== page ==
Mr Yakovlev said he looked into it, and reported back: radio jamming was expensive but just about doable. But when it came to TV jamming, it was just too expensive. The genie was effectively out of the bottle. The Politburo had to accept that the USSR could no longer practically enforce an isolated information space.
And if, like Iran, you have an overwhelmingly youthful population (more than 50% under the age of 25), thirsty for links with the outside world, too young to remember the point of the Islamic Revolution, and versed in the tricks of digital evasion, how do you control information?
Iran has an overwhelmingly youthful population
The tentacles of the internet are everywhere. Raw footage and almost real time images can be delivered to global sites in seconds.
Of course, the key here is what the younger generation believe in. The lesson of contemporary Russia tells a different story. There, youngsters ill versed in the history of the recent past, have bought into a government that sponsored false nostalgia about a benign and benevolent Soviet Union, and even worse, of the ruthless dictator Joseph Stalin airbrushed as a war hero...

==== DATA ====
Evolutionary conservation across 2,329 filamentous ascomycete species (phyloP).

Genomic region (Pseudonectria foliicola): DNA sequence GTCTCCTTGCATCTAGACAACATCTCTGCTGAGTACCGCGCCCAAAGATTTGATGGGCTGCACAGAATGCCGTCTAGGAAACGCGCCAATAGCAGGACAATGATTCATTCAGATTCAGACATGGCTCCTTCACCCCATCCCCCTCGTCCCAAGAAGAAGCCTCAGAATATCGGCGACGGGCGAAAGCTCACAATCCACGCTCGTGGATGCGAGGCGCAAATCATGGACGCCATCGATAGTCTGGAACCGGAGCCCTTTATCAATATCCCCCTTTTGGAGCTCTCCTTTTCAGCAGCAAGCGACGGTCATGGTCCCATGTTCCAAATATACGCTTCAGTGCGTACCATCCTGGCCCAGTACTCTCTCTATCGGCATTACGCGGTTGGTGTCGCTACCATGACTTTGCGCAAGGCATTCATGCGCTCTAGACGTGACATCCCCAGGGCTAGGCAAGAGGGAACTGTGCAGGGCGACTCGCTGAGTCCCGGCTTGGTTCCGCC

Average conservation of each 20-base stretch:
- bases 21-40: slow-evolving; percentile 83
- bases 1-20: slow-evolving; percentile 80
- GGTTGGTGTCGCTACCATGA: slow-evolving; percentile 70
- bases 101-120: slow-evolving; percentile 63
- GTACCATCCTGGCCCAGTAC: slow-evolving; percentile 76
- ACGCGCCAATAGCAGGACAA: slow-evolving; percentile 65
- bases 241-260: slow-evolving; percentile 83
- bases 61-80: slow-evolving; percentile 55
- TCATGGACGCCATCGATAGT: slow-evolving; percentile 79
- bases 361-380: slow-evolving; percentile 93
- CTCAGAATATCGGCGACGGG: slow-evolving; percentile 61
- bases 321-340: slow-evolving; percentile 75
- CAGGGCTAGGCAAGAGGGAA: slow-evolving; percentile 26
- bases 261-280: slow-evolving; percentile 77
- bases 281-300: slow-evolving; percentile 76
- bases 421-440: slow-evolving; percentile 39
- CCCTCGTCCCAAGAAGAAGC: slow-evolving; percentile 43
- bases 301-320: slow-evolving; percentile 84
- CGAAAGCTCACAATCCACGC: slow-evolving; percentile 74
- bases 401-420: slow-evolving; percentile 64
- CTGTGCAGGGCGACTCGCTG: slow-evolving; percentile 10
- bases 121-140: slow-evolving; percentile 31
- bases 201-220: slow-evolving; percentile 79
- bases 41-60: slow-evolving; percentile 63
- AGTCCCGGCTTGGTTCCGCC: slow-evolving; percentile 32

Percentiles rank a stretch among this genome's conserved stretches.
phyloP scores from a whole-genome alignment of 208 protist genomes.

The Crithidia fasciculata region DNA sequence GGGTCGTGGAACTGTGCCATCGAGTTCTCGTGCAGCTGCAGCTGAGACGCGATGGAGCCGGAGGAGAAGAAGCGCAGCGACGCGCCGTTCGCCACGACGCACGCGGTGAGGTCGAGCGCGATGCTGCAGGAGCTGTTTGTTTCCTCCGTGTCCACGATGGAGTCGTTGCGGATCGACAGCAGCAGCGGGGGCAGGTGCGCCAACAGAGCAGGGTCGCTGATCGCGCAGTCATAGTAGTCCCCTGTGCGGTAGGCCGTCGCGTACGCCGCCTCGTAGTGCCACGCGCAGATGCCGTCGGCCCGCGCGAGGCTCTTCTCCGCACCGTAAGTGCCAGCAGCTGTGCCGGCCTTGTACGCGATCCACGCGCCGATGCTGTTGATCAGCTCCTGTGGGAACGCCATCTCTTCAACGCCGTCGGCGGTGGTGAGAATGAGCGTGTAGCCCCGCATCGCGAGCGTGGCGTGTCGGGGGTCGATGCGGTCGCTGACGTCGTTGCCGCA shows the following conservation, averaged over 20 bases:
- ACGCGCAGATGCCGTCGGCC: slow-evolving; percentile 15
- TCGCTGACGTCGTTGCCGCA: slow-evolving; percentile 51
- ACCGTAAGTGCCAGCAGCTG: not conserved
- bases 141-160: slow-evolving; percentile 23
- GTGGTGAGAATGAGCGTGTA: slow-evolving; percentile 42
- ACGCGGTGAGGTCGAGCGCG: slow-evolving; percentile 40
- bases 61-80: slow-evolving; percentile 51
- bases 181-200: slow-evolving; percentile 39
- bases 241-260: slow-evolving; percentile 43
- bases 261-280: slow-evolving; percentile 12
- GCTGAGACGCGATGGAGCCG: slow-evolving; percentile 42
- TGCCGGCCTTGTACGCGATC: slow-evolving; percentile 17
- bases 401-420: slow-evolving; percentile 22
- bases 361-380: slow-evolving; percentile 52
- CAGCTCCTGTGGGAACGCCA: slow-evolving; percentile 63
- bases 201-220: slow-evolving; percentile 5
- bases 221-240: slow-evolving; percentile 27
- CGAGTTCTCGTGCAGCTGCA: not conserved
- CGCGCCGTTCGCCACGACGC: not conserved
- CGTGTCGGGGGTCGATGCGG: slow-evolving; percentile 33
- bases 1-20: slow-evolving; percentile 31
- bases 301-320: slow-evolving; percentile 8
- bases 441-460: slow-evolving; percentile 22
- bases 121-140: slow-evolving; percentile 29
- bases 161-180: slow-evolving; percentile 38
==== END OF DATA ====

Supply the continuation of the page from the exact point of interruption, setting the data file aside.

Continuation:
But perhaps, in conclusion, there are two key issues to watch: whether a government is prepared to use force, and whether it can effectively control the information space.
And it could just be, for all the power of cold metal bullets, that it is the second virtual tool that is the most crucial.
In a media blackout, a regime can crack down and arrest people more easily, when it knows that the violence will not fuel the anger of protesters and/or fan the indignation of worldwide opinion.
You can listen to the BBC World Service's The Forum with Bridget Kendall